There are few strands of the internet quite as dull as the authentic cuisine corner. The very notion that you can’t experience a certain style of food unless it was cooked by someone born in that country, cooking their own hyper-regional dishes passed from generation to generation to generation. The idea that to eat the food you must do so within that community, like Chinese food in China town, or a balti on the Ladypool Rd. The latter proving one of the many flaws in the argument given that a balti is about as authentic to the sub continent as Citizen Khan.
I do get it. There’s a time and a place for a triple roast at Peach Garden and that time is most lunch times, and I much prefer the earnestness of the original desi pubs in West Brom and Oldbury to the glossier versions sprouting up around the peripherals of the city centre. But occasionally it’s not what I want. Sometimes I want my service to be slow and deliberate over hurried and abrupt, like this lunch the day after a funeral. And on days like that I want more premium drinks offering than tea or cans of coke. Tattu might not have been the most authentic option, but it fitted our needs very nicely.
In the weeks since my visit I’ve come to know it as a place that everyone has an opinion on but not many have been to. It’s all the same of too young, too loud, too busy, too glam. Not Chinese. Not like the proper Chinese anyhow, which is fine for Tattu given I can’t imagine Jack Grealish eating black cod whilst chinning a bottle of Grey Goose in China Garden. Why is this such a problem in Birmingham when London celebrates the likes of Nobu and Sexy Fish as spots to party, eat and drink? I’m going to give some of you a nosebleed when I tell you that Park Chinois have a carbonara with udon noodles and sea urchin.
We start with cocktails. I have a cherry negroni that’s fun and would remain a well-made drink if you took away the cherry tree in the ice cube. Sophie has a Shanghai Clipper that would stand-up to most of the cities drinks. Then downstairs to the booth, low lit and buzzy, more than busy enough at lunch. We get the cheaper ‘Moon Stand’ lunch and supplement it with others from the main menu. I’ll keep the two separate from herein to avoid confusion.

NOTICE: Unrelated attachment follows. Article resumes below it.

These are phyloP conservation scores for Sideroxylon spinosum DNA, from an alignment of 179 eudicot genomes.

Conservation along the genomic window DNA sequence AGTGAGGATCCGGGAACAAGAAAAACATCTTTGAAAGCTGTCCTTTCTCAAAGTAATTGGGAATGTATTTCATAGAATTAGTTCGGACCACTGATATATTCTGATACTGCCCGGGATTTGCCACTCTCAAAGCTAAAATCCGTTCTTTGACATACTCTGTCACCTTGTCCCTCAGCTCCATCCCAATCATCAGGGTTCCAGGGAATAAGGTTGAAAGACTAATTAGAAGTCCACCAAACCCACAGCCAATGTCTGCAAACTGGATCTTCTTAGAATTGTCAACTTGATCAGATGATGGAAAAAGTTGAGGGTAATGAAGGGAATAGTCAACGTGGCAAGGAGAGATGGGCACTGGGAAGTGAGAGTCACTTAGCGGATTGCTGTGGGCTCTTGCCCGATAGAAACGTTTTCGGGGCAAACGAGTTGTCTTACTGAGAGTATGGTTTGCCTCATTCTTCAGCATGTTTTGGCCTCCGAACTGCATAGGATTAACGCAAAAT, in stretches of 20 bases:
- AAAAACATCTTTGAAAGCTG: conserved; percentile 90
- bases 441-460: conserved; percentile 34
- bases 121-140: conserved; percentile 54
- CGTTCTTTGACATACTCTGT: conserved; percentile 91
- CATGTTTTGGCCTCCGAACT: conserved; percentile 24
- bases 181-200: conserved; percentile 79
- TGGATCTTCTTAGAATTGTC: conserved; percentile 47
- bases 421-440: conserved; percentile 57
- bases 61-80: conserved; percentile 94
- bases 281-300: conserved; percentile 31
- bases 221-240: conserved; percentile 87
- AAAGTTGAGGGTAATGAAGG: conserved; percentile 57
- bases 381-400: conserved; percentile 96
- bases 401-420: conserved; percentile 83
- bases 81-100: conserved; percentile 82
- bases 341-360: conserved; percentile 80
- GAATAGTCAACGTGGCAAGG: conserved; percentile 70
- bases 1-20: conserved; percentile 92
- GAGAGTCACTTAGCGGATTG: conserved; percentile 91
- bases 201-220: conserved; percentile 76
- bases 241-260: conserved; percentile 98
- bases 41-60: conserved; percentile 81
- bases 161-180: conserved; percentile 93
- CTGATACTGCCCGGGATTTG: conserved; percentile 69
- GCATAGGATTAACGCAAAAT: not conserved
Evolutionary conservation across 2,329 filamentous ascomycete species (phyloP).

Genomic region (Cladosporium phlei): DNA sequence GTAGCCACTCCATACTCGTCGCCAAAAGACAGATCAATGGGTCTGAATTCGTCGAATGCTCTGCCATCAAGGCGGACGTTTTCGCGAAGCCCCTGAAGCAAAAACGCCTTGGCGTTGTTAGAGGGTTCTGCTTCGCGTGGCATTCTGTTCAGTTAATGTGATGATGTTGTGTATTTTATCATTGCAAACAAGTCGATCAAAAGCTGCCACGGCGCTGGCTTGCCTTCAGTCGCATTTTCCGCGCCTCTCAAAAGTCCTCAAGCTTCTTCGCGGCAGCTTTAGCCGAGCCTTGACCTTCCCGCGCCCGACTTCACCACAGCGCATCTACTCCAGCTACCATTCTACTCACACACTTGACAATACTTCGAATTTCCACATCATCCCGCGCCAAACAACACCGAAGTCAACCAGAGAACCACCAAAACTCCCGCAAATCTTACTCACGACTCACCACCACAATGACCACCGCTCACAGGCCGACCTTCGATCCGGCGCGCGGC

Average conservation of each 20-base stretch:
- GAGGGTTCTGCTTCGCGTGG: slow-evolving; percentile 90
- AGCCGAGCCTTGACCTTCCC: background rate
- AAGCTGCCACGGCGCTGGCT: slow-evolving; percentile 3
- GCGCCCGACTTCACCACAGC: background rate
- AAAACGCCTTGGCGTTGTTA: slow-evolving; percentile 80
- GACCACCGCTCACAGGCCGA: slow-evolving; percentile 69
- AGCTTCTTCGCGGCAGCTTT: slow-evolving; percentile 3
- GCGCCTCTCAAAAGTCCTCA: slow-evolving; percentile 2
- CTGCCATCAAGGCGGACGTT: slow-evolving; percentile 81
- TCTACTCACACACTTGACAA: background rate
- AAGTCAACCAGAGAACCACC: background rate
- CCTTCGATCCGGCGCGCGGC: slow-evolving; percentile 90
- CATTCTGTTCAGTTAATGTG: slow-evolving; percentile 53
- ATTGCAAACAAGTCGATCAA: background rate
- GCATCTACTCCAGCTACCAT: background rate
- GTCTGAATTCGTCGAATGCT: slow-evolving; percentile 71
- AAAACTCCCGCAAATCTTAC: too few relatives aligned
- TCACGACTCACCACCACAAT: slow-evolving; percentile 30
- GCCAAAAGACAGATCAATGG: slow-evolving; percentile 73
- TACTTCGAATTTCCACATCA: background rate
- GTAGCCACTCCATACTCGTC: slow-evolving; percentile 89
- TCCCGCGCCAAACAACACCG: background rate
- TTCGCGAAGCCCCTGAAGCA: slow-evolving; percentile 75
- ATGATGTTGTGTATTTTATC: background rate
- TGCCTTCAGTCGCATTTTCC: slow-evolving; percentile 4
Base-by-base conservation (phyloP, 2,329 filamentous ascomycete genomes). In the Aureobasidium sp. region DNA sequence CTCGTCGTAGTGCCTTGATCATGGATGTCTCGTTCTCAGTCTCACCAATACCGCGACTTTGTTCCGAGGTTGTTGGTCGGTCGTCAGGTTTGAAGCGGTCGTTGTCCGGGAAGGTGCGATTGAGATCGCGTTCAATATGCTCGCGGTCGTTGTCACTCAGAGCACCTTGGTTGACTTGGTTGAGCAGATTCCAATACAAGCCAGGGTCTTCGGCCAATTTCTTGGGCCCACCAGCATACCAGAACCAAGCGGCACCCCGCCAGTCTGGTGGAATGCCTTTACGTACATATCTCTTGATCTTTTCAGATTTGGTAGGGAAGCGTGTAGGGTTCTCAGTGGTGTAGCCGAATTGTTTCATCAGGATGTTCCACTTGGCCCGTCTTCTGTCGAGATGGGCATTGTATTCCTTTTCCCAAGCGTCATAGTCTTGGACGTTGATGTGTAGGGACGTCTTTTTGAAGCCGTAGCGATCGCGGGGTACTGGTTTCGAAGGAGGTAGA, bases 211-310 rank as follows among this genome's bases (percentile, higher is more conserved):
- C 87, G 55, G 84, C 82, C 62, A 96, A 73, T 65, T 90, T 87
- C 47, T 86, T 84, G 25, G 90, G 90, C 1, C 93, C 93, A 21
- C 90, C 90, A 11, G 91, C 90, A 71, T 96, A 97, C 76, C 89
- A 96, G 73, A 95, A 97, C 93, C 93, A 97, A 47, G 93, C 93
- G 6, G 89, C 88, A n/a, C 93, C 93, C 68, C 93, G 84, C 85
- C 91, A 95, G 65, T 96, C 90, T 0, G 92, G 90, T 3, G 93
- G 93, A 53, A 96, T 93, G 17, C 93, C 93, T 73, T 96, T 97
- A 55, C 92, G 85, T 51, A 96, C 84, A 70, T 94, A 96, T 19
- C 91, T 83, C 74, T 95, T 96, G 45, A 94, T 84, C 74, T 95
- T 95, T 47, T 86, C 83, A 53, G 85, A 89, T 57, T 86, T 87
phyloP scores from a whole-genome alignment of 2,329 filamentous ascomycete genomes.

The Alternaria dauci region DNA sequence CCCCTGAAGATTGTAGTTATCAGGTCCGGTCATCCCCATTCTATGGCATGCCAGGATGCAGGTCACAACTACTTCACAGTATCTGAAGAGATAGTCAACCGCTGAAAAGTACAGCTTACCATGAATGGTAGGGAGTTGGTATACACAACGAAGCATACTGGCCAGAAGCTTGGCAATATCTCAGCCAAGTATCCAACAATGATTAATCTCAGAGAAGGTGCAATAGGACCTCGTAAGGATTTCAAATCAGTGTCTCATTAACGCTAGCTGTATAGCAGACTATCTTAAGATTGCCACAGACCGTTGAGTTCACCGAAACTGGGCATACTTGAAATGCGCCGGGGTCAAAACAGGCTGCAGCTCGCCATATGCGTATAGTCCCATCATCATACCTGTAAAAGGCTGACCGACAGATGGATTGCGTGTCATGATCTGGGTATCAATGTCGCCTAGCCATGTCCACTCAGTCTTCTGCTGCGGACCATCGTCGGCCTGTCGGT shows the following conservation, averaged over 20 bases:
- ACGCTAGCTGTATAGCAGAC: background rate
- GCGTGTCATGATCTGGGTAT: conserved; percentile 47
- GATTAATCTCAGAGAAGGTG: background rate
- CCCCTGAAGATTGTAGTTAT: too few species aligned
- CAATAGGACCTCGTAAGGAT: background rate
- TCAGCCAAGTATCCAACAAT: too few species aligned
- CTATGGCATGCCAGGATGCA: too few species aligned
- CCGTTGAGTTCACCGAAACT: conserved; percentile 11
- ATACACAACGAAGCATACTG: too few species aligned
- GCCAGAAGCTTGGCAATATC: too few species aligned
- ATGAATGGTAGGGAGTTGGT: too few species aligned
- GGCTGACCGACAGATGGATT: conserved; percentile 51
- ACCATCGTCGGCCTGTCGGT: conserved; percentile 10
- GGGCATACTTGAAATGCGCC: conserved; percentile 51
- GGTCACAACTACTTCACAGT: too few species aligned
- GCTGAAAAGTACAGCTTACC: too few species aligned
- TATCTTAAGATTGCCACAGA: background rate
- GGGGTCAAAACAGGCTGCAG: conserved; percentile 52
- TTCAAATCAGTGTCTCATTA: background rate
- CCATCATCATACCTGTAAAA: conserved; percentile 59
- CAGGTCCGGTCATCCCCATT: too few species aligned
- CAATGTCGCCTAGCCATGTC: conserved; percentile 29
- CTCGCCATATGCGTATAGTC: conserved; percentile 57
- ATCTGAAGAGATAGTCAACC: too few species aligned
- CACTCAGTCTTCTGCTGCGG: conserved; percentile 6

That lunch deal is excellent value. Really excellent value. Three dishes for £28, with two smaller plates and one larger. Of the smaller we try fingers of tempura aubergine rolled in something sweet and sticky so that the rubble of chilli and onion clings to the outer. There is fried rock shrimp with ribbons of carrot and a healthy dusting of sancho pepper, and spring rolls filled with braised beef that come alive when dredged through a pokey nam jim dipping sauce. Best is the pork belly which utilises modern techniques. The belly has likely been cooked sous vide so that the fat is soft and delicious, before being basted in gochujang and sent for a final ride on the barbecue. Place on the crispy pig skin, garnish with smoked leeks. Enjoy. I certainly did.
Of the two larger plates at lunch it’s the Szechuan qualities of the angry wok bird that impress, given it’s a salty, fragrant, and unapologetically spicy. The best bits linger at the base as cashews are spicy caramelised in an accidental gastrique of rice wine vinegar and dried chilli. The other main is sweet and sour pork with battered strands of meat amongst the dragon fruit and pineapple. The pork has retained moisture, the sauce straddling the delicate line of sugar and acid. It’s very nice. We have more cocktails, including a riff on an old fashioned that is superb.
We supplement this lunch with dim sum that range from a truffle and chicken that could possibly be reigned back on the fragrant oil, to a fun lobster and prawn toast that sees the sesame studded bread reimagined as a circular outer layer. Wagyu and kimchi dumplings are excellent briney, fatty numbers whilst black cod comes in a dumpling wrapper made to resemble a koi carp and is filled with a broth taken to new heights by the subtle addition of miso. Satay beef ribeye comes accurately cooked and with a very good satay sauce, which is all you can ask for given its description. I just wish we had room for it.
Service wouldn’t be out of place in a starred restaurant, but I guess that’s the point. What Tattu lack in this so-called-authenticity they more than make up for the parts that make eating out a joy; a serious wine list, excellent mixed drinks, premium ingredients, and slick service. And crucially there is skill in the kitchen, so much so that there is geniunely not a dud on the menu. Authenticity is overrated, just give me something that tastes good.
Listen to the first season of The Meat and One Veg Podcast here. Season two incoming.